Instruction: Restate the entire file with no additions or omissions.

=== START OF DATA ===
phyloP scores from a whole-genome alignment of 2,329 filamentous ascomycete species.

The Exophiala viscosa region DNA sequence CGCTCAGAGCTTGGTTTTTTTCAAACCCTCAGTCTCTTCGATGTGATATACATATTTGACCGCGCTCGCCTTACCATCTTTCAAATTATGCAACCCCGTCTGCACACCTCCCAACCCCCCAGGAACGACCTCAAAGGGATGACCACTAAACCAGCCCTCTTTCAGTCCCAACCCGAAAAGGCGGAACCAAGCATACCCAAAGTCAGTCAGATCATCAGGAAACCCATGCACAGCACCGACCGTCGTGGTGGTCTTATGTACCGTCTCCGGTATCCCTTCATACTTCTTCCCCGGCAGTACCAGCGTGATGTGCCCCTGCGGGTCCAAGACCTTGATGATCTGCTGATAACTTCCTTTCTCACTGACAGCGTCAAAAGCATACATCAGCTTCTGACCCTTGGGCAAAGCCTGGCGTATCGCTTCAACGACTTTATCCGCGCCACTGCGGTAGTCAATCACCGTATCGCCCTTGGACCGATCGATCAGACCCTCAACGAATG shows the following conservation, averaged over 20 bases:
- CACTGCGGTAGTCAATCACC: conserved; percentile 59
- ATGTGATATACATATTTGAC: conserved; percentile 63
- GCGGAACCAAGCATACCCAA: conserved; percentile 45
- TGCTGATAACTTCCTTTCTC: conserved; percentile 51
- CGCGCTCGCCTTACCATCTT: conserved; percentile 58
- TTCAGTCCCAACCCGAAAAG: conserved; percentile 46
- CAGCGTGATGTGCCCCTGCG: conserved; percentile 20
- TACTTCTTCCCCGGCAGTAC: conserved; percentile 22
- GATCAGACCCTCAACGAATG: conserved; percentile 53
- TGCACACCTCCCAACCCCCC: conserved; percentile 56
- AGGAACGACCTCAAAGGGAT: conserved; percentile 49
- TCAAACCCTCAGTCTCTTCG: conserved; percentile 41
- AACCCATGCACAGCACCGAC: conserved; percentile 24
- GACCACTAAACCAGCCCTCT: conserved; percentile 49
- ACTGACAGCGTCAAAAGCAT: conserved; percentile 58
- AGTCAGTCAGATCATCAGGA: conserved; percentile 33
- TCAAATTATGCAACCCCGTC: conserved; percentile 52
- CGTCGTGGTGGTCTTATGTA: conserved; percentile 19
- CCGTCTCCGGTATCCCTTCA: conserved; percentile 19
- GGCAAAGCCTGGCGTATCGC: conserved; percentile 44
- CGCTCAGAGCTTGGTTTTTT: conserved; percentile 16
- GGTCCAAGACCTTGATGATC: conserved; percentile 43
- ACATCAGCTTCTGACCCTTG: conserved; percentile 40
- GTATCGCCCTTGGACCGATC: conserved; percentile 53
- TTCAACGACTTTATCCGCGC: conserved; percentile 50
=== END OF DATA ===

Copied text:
phyloP scores from a whole-genome alignment of 2,329 filamentous ascomycete species.

The Exophiala viscosa region DNA sequence CGCTCAGAGCTTGGTTTTTTTCAAACCCTCAGTCTCTTCGATGTGATATACATATTTGACCGCGCTCGCCTTACCATCTTTCAAATTATGCAACCCCGTCTGCACACCTCCCAACCCCCCAGGAACGACCTCAAAGGGATGACCACTAAACCAGCCCTCTTTCAGTCCCAACCCGAAAAGGCGGAACCAAGCATACCCAAAGTCAGTCAGATCATCAGGAAACCCATGCACAGCACCGACCGTCGTGGTGGTCTTATGTACCGTCTCCGGTATCCCTTCATACTTCTTCCCCGGCAGTACCAGCGTGATGTGCCCCTGCGGGTCCAAGACCTTGATGATCTGCTGATAACTTCCTTTCTCACTGACAGCGTCAAAAGCATACATCAGCTTCTGACCCTTGGGCAAAGCCTGGCGTATCGCTTCAACGACTTTATCCGCGCCACTGCGGTAGTCAATCACCGTATCGCCCTTGGACCGATCGATCAGACCCTCAACGAATG shows the following conservation, averaged over 20 bases:
- CACTGCGGTAGTCAATCACC: conserved; percentile 59
- ATGTGATATACATATTTGAC: conserved; percentile 63
- GCGGAACCAAGCATACCCAA: conserved; percentile 45
- TGCTGATAACTTCCTTTCTC: conserved; percentile 51
- CGCGCTCGCCTTACCATCTT: conserved; percentile 58
- TTCAGTCCCAACCCGAAAAG: conserved; percentile 46
- CAGCGTGATGTGCCCCTGCG: conserved; percentile 20
- TACTTCTTCCCCGGCAGTAC: conserved; percentile 22
- GATCAGACCCTCAACGAATG: conserved; percentile 53
- TGCACACCTCCCAACCCCCC: conserved; percentile 56
- AGGAACGACCTCAAAGGGAT: conserved; percentile 49
- TCAAACCCTCAGTCTCTTCG: conserved; percentile 41
- AACCCATGCACAGCACCGAC: conserved; percentile 24
- GACCACTAAACCAGCCCTCT: conserved; percentile 49
- ACTGACAGCGTCAAAAGCAT: conserved; percentile 58
- AGTCAGTCAGATCATCAGGA: conserved; percentile 33
- TCAAATTATGCAACCCCGTC: conserved; percentile 52
- CGTCGTGGTGGTCTTATGTA: conserved; percentile 19
- CCGTCTCCGGTATCCCTTCA: conserved; percentile 19
- GGCAAAGCCTGGCGTATCGC: conserved; percentile 44
- CGCTCAGAGCTTGGTTTTTT: conserved; percentile 16
- GGTCCAAGACCTTGATGATC: conserved; percentile 43
- ACATCAGCTTCTGACCCTTG: conserved; percentile 40
- GTATCGCCCTTGGACCGATC: conserved; percentile 53
- TTCAACGACTTTATCCGCGC: conserved; percentile 50